Evil never sleeps.. This Halloween season, we have a demonic nun (The Nun II), a possessed child (The Exorcist) murderous animatronic mascots (Five Nights at Freddys), and an evil Jester entity (The Jester) scaring moviegoers.
In case you are unaware, The Jester counts The Blair Witch Project co-creator, Eduardo Sánchez as an executive producers and is based on a series of popular short films that have garnered over 30 million Youtube views (You can watch Chapter 1 here, Chapter 2 here, and Chapter 3 here). The synopsis for the feature reads: After the recent death of their father, two estranged sisters find themselves being stalked by a malevolent being known as The Jester. Revealing himself to be more than just a man in a mask, the evil entity begins to further torment the inhabitants of this small town on Halloween night. The path to defeating this unholy monster lies with the two sisters who realize that the only way to survive is to figure out how to right the wrongs of their dark past.
To learn more about The Jester, we spoke to the film’s writer and director Colin Krawchuk.
Wicked Horror: The Jester is based on a trilogy of short films you created that have over 30 million Youtube views. Why do you think those shorts resonated so much with audiences?
Colin Krawchuk: That’s a good question! We’ve wondered that ourselves. I think it’s a combination of things: The Jester character has a unique aesthetic that’s brighter and louder than his fellow horror antagonists. He also has an attitude that is simultaneously playful and confident. He loves what he does, whether it’s performing lame close-up magic tricks or something more malevolent. I think that’s part of what makes him appealing: He’s unpredictable. He doesn’t hack and slash everyone he comes across. His mysteriousness is what makes each interaction so compelling. I was very adamant about keeping as much of The Jester as we could the same in the feature, because the truth is we don’t know why people love him. And if we try to guess, we might get it wrong. So let’s try to keep him the same as we’ve always known him.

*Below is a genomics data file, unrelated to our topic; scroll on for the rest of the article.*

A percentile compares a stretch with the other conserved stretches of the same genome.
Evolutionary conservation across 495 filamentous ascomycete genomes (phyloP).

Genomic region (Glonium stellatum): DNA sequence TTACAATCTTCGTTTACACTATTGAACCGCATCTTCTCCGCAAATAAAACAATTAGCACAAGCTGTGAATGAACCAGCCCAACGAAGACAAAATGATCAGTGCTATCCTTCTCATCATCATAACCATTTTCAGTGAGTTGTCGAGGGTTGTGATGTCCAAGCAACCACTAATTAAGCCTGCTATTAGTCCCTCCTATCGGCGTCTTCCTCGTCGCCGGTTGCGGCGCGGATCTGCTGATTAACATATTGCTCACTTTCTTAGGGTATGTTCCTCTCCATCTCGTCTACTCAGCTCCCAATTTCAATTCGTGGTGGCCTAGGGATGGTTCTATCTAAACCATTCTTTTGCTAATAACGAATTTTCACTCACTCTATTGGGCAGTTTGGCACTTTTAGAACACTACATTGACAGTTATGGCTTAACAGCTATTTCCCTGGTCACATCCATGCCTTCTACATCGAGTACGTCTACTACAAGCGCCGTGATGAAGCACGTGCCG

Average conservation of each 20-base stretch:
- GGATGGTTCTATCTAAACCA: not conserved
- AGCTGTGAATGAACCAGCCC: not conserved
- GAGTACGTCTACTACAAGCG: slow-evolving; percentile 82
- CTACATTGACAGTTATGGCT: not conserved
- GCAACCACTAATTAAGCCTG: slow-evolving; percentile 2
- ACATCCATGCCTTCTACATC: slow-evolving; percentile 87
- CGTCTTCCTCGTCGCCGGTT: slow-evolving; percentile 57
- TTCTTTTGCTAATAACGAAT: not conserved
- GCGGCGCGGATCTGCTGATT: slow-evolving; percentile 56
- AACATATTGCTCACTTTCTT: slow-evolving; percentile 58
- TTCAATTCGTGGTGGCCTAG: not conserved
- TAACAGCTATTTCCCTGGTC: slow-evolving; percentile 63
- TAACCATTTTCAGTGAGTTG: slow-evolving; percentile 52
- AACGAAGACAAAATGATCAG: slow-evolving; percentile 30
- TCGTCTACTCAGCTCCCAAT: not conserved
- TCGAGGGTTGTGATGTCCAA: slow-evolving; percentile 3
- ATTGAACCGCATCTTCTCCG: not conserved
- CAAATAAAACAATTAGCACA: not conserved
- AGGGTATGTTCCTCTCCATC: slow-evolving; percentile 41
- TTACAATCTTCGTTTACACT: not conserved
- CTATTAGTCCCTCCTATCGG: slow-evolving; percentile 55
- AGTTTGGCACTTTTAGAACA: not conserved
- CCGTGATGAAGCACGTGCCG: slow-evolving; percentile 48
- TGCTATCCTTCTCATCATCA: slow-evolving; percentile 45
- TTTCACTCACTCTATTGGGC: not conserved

Wicked Horror: Was the success of the shorts just from word of mouth? How did it catch on?
Colin Krawchuk: We didn’t do any special promoting for the shorts. We just uploaded them to our YouTube channel like all our previous projects. Then, after a few weeks, it suddenly had much more traction than anything we’d made before. And every few weeks, it would balloon again, and more and more people found our Jester. I don’t know how it happened. He’s just that charming, I guess.
Wicked Horror: The Jester has all the perfect elements for a horror film. A scary clown, a cemetery scene, a Halloween festival and a person lost in a haunted house. When you were writing the script, were you well aware you wanted to have all these elements in the film or did you decide to add them little by little?
Colin Krawchuk: Some of those elements were added out of necessity. We knew we wanted to use Markoff’s Haunted Forest for shooting, so we worked a Halloween festival into the script to take advantage of that location. The cemetery came naturally from the story, and seemed a good spot to introduce both Emma and JC’s characters. The Jester showing up was a surprising find while writing the script, just to keep things interesting. I like a horror villain that’s not afraid to show up during the day.
Wicked Horror: The Jester mask in the feature is different from the one in the shorts. Where did you find the mask for the feature? Or did you have it specially made for the film?